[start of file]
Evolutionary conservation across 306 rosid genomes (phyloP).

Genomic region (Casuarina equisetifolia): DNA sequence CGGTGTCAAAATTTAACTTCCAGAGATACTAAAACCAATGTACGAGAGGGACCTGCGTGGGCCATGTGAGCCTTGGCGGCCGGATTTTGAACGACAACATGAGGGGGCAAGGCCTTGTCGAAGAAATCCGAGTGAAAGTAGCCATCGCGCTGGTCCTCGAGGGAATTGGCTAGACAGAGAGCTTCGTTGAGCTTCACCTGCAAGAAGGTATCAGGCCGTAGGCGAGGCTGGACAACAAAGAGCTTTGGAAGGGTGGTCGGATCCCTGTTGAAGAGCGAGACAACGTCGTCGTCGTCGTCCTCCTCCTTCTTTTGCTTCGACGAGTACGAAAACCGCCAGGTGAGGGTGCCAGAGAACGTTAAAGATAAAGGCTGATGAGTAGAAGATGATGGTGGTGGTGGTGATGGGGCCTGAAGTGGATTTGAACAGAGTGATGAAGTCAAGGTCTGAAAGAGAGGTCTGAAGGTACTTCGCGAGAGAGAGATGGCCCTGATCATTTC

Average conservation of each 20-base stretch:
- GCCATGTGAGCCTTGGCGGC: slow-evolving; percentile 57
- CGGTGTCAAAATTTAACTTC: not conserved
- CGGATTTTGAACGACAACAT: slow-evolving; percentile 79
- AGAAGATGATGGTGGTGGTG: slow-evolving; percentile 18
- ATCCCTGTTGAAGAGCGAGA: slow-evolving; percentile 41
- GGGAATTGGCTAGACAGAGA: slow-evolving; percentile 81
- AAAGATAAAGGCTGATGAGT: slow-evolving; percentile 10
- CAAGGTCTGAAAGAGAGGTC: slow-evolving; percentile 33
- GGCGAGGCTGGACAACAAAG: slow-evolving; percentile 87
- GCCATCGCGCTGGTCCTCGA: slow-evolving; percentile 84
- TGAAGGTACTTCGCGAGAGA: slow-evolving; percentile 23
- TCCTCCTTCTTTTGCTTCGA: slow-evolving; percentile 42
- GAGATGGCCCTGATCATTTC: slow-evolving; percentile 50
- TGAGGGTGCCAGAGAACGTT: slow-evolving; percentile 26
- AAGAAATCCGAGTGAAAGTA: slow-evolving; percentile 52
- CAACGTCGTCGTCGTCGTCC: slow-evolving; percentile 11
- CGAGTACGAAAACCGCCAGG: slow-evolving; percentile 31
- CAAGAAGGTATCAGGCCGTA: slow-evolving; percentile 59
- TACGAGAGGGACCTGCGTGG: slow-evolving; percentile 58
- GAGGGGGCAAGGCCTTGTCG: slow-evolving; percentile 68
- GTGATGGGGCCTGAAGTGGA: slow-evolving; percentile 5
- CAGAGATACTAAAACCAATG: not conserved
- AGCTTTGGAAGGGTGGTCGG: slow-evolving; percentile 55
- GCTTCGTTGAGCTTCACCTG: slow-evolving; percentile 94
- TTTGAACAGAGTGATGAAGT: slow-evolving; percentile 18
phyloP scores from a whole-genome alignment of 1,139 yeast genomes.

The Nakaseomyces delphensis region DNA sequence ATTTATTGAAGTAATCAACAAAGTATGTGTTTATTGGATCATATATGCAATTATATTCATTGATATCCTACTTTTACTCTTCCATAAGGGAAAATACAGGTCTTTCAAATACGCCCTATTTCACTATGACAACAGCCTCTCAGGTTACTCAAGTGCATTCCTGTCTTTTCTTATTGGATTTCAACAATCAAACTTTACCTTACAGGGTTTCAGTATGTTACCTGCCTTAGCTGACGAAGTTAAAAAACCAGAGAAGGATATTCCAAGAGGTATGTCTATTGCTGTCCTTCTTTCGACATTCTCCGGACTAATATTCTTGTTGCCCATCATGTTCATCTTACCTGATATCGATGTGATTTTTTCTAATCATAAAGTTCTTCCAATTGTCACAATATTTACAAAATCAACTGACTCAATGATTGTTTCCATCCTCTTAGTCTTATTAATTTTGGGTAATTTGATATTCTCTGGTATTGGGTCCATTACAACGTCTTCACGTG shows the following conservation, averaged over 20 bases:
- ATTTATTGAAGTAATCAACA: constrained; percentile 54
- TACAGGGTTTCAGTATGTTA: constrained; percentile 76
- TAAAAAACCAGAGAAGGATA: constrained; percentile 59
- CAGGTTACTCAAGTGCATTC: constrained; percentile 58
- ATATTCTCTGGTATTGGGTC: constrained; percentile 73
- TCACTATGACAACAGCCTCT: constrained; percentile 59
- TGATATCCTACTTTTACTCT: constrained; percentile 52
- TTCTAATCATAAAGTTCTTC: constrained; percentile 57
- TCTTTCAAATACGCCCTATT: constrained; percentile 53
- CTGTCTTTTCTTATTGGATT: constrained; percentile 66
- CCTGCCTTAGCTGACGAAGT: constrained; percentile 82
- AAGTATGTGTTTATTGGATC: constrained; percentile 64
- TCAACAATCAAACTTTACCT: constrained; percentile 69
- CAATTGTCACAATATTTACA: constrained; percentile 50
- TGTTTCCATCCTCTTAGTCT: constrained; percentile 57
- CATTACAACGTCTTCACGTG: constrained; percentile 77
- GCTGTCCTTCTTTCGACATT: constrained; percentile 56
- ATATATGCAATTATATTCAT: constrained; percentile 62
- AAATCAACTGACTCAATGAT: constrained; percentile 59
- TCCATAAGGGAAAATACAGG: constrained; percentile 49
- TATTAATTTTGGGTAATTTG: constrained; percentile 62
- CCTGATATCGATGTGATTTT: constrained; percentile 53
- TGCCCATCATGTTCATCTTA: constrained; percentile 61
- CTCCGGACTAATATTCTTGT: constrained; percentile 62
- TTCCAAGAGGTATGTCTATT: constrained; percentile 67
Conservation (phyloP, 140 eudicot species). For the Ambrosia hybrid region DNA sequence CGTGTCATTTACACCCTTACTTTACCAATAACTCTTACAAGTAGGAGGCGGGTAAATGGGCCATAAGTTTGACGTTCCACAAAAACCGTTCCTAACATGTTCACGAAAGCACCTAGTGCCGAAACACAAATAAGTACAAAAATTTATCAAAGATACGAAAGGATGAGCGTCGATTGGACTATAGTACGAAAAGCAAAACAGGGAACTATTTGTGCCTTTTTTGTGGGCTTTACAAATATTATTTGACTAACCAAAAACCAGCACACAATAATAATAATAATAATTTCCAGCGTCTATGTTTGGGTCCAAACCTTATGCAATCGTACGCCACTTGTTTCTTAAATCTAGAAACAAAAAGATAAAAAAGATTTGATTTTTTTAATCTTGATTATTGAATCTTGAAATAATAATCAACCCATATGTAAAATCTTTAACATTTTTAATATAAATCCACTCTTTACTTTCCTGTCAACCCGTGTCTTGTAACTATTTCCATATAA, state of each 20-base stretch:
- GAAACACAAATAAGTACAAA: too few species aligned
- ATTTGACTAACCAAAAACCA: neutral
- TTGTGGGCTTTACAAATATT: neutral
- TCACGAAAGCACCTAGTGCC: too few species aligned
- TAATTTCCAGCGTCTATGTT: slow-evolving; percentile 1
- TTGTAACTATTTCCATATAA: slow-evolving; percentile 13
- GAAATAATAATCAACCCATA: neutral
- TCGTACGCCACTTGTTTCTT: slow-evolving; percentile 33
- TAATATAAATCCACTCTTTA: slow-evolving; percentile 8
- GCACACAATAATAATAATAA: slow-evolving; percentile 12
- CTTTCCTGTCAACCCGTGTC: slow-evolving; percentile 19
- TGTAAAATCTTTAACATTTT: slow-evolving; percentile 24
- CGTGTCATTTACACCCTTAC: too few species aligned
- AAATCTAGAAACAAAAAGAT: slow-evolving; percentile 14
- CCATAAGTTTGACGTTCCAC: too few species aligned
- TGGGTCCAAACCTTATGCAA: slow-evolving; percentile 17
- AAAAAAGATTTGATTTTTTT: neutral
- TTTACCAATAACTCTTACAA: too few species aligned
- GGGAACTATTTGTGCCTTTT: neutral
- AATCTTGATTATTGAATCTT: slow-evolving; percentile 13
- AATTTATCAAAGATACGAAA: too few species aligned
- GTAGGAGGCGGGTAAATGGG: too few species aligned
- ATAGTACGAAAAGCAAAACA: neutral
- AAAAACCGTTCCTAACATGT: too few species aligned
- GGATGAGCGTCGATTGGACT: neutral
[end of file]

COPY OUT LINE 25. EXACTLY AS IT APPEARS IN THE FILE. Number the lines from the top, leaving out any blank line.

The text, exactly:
- CAGAGATACTAAAACCAATG: not conserved